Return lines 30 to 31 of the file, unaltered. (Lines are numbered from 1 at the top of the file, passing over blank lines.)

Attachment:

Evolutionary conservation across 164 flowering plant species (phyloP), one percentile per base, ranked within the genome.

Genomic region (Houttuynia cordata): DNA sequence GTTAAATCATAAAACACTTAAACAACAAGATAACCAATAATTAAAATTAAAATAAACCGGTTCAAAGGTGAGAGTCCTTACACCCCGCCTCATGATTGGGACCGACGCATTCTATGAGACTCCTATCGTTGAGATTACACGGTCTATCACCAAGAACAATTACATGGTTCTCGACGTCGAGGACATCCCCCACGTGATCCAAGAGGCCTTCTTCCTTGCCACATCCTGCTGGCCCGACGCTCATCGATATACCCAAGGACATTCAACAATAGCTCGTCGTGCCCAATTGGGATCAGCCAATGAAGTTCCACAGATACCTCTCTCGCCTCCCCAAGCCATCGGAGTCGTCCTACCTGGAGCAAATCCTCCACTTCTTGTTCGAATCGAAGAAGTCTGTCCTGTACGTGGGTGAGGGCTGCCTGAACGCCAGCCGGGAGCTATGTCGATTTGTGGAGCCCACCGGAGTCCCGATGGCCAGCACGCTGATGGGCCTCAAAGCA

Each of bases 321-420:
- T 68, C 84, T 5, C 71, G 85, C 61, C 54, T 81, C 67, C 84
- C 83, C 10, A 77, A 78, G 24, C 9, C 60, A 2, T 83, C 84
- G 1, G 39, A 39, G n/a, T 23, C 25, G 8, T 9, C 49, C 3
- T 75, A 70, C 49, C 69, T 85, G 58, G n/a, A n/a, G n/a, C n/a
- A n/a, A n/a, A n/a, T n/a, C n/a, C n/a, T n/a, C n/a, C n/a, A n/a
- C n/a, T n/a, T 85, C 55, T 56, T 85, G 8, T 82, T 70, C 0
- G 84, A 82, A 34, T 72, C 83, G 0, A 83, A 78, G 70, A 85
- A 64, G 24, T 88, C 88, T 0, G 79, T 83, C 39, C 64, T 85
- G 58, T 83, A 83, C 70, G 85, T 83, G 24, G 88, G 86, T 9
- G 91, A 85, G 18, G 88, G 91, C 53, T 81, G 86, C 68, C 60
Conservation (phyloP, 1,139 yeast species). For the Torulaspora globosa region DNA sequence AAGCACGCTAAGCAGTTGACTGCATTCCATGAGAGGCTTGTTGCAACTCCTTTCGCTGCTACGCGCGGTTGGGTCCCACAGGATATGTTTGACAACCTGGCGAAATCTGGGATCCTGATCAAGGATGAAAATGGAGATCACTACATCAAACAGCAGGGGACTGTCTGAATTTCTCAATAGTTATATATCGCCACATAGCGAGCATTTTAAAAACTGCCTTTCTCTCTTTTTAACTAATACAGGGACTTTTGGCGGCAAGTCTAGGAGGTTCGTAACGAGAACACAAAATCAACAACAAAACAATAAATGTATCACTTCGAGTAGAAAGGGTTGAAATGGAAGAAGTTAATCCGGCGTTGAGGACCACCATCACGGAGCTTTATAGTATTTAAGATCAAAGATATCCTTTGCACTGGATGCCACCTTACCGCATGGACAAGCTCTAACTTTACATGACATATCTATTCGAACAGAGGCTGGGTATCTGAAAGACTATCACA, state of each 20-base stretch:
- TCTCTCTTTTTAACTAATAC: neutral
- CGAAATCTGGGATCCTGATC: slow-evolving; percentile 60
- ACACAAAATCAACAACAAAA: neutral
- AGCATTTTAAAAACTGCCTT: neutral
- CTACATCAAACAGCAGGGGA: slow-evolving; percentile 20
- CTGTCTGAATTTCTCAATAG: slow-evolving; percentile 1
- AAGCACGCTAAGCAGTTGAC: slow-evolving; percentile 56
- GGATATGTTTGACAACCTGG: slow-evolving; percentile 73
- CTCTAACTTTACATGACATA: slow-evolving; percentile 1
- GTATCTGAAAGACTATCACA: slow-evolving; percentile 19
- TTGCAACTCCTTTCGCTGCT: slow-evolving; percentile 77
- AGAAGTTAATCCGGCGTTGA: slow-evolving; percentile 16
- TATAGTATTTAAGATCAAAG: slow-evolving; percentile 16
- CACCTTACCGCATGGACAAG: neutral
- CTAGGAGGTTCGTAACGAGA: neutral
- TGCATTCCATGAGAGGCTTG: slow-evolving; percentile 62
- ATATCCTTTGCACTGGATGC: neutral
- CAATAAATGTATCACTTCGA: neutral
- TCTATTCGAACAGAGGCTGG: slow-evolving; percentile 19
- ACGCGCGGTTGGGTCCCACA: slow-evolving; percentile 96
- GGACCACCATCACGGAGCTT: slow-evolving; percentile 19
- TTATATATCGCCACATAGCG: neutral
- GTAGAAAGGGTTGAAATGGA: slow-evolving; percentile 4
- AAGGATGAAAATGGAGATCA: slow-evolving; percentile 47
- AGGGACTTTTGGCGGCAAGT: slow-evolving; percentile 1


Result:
- TGCATTCCATGAGAGGCTTG: slow-evolving; percentile 62
- ATATCCTTTGCACTGGATGC: neutral